Ahead of UN COP22: 600 Mosques to Go Green in Morocco

Morocco government is expecting to have about six hundred mosques undergo change to become ‘green’ by the year 2019 through solar energy installations and other green renovations. The idea which was generated by the Moroccan government as part of a national intended awareness creation programme targeted at quickening the country’s steps towards clean energy. The said six hundred mosques will see renovations and the introduction of LED lighting, solar thermal water heaters and photovoltaic systems installed. More interesting, about hundred mosques (located in the cities like Marrakech and Casablanca) are expected to go green by the end of 2016 while the project further towards less populated areas.

The project which is in partnership with the German government has already made payments amounting to 70 per cent of the project’s initial investment cost – as reported by Arthur Neslen. Additionally, the project is having a very innovative service conditions which translate that contractors of the project are to be paid by energy savings produced from the clean energy systems which they are going to install. A good profit returns is expected to result from the clean energy project as there is an anticipated forty per cent reduction in electricity usage in the green mosques.

The most interesting aspect of the project is how it automatically addresses some of the global goals of high relevance such as gender equality and climate action. The project is involving many female clerics, imams, and also experiencing a higher female participants during forums organized in relation to the project.

In November this year, in Marrakech – Morocco will host the 22nd Session of the Conference of Parties of the United Nations Framework Convention on Climate Change (COP22). The post-Paris conference has got most climate activist looking up to the host country and other nations to work towards halting global warming below 2 degrees calcium. Earlier this week, we had news of China and the United States accepting the Paris Agreement – very good news. Divestment from fossil fuel (coal as a keen target now) to clean energy has been the focus for many nations as part of the Intended National Determined Contributions (INDCs) submitted prior to the Paris Agreement.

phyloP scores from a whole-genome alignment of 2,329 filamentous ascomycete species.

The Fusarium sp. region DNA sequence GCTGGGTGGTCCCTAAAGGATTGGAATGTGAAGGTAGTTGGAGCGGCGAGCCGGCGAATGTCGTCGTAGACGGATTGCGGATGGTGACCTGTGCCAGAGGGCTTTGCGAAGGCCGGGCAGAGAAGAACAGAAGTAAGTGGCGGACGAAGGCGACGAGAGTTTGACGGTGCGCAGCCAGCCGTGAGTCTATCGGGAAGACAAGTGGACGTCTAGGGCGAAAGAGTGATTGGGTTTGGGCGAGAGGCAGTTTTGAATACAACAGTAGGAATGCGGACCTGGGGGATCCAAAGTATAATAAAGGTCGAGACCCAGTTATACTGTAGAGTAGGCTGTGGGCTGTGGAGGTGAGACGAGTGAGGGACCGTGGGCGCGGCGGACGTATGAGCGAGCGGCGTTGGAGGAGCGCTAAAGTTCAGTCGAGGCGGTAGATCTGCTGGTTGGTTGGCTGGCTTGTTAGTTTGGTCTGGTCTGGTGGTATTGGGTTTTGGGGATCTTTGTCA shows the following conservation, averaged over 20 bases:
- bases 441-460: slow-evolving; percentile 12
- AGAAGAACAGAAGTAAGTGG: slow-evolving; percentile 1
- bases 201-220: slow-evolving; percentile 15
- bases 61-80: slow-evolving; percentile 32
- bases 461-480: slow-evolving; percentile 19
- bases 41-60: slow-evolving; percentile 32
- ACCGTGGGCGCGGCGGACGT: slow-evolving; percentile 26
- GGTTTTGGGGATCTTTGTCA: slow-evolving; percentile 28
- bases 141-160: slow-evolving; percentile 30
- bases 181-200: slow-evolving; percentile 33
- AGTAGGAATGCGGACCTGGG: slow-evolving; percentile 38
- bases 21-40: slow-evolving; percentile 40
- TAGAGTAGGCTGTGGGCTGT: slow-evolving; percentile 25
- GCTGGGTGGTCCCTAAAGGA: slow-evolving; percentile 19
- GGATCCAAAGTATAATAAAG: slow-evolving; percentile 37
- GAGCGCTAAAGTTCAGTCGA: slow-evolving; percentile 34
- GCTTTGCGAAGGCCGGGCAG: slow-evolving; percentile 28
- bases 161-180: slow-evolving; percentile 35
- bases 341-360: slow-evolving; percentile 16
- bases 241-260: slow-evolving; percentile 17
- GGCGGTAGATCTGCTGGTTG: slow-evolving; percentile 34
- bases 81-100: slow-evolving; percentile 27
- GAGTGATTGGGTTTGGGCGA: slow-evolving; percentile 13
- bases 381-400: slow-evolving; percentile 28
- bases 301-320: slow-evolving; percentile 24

There have been good news in Africa, regarding clean energy following COP21. In Africa, Nigeria is going to generate a 75 MW of solar power for 1 million homes through a Power Purchase Agreement; Ghana’s coal plans have been halted while breaking news reveals the country is considering wind power – amazing news and congratulations to all the climate advocates who were part of the #NoCoal2Gh campaign which made significant impact in Ghana; Benin is also going into 100 MW of ADDGAS- generated power while Morocco set pace and setting example as a COP22 host by developing this green mosque project.

Morocco’s Ouarzazate producing an anticipated 580 Megawatts of power in 2020 and also as a country with the largest wind farm in Africa, the country is currently championing renewable energy like no other. There is a higher prospect for renewable energy for Africa, although some prominent people like Bill Gates have over emphasized their doubt on renewable energy being the solution to Africa’s energy deficits.

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